July 12, 2024
Kampala Daily
News

40 Students Expelled After Apac School Protest

The administration of Apac Seed Secondary School has expelled at 40 students who allegedly masterminded a violent strike at the government learning institution on April 23, 2024, this publication has learnt.

The accused, who exited the school on Wednesday, were allegedly spotted pelting stones on the school buildings, and vandalizing a makeshift bathing shelter during the strike, which resulted in the abrupt school closure on April 23.

Mr James Akeba, the school head teacher, said that a probe committee which was formed to investigate the incident discovered that a total of 90 students actively participated in the strike that left property worth millions of shillings destroyed.

He said the 40 students suspended indefinitely were the ring leaders of the protest.

“We presented the report of the committee of inquiry, including the cause of the strike, the damage caused and the costs of damages caused in the general meeting held on Wednesday, parents agreed that the ring leaders be suspended indefinitely. The other 50 students who were also involved will pay a fine of Shs 20,000 each,” he told this publication on Sunday.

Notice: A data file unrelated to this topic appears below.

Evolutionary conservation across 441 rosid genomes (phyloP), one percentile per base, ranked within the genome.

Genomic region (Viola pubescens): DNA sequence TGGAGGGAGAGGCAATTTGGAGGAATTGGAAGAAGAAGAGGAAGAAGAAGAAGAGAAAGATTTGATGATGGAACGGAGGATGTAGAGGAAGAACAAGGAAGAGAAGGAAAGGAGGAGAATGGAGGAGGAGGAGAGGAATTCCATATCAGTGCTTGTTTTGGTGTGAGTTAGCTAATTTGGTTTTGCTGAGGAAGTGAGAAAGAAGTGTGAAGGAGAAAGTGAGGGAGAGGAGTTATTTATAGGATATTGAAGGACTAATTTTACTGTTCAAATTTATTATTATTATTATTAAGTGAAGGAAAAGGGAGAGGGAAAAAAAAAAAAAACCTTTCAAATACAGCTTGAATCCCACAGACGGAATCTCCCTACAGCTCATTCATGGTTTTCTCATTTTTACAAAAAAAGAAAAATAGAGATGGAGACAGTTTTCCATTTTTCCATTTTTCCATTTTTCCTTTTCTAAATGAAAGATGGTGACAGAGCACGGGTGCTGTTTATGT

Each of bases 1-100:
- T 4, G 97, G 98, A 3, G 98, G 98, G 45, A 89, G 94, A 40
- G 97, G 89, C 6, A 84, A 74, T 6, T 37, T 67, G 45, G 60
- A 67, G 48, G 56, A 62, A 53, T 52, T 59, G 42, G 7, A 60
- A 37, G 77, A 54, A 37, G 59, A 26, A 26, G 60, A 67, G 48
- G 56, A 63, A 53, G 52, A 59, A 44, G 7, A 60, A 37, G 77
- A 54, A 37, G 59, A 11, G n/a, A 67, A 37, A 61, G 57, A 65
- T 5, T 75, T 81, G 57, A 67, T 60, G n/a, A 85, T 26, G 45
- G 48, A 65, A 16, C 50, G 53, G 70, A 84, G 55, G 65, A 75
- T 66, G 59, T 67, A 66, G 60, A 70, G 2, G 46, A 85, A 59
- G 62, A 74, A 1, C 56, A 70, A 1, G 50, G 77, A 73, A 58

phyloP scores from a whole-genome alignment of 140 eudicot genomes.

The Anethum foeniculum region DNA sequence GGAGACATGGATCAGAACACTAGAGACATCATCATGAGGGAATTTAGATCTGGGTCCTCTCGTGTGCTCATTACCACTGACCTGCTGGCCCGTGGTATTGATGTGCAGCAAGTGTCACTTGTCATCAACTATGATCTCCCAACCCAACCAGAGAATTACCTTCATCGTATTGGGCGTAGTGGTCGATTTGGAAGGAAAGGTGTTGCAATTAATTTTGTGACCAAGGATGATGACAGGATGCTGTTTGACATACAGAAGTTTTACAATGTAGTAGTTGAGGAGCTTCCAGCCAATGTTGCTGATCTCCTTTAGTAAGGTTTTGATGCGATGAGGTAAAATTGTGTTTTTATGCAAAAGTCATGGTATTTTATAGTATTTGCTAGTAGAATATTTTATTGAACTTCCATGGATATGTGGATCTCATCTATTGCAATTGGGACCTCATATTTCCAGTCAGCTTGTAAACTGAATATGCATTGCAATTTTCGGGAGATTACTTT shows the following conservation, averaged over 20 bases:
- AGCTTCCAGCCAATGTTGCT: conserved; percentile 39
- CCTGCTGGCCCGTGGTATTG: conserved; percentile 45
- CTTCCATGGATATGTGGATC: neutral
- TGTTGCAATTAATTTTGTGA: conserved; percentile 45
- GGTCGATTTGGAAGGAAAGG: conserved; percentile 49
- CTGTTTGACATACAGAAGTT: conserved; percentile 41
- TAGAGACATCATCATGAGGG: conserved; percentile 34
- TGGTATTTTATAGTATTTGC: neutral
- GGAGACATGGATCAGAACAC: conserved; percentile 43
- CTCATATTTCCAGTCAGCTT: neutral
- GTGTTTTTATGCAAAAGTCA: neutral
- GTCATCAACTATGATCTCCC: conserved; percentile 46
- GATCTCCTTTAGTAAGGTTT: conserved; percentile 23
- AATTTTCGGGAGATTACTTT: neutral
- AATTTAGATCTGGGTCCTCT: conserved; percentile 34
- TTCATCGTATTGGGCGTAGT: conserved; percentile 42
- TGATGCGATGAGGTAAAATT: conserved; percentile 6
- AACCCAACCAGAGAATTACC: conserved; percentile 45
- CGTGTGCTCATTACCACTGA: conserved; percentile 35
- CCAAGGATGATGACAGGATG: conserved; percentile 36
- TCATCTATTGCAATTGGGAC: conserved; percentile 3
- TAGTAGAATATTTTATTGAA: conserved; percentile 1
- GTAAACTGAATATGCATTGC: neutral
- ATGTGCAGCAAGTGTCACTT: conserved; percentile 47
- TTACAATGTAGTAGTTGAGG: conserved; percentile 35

Mr George Obonyo, the school chairman board of governors, said the move was to eliminate some wrong elements among the student population.

“We found that some of these students were taking alcohol, some had indiscipline cases over three consecutive terms but the head teacher has been tolerating them. They were few, but since the head teacher has been tolerating them, their numbers kept on increasing,” he said.

One of the parents, Mr Geoffrey Obonyo, also the chairman LC3 of Apac Sub-county, commended the school for getting rid of the bad characters, adding that it would give the victims a second chance to go and reform from a new environment.

“Suspending these students does not mean that it should be the end of their education, only that their environment should be changed so that they can go to a different environment where they can reform and be good students,” he said.

However, Mr Morris Ojede, another parent, advised schools to always implement alternative disciplining measures besides suspending students.

“If a school suspends students like it has happened, where are they expecting these students to go? It is their school where these children learnt these characters, so they should find ways of helping them reform,” he said.

The school located in Apac Sub-county is an Ordinary Level government-aided secondary school established in 2021. It has an enrollment of 1,179 students.

This article was written by Monitor

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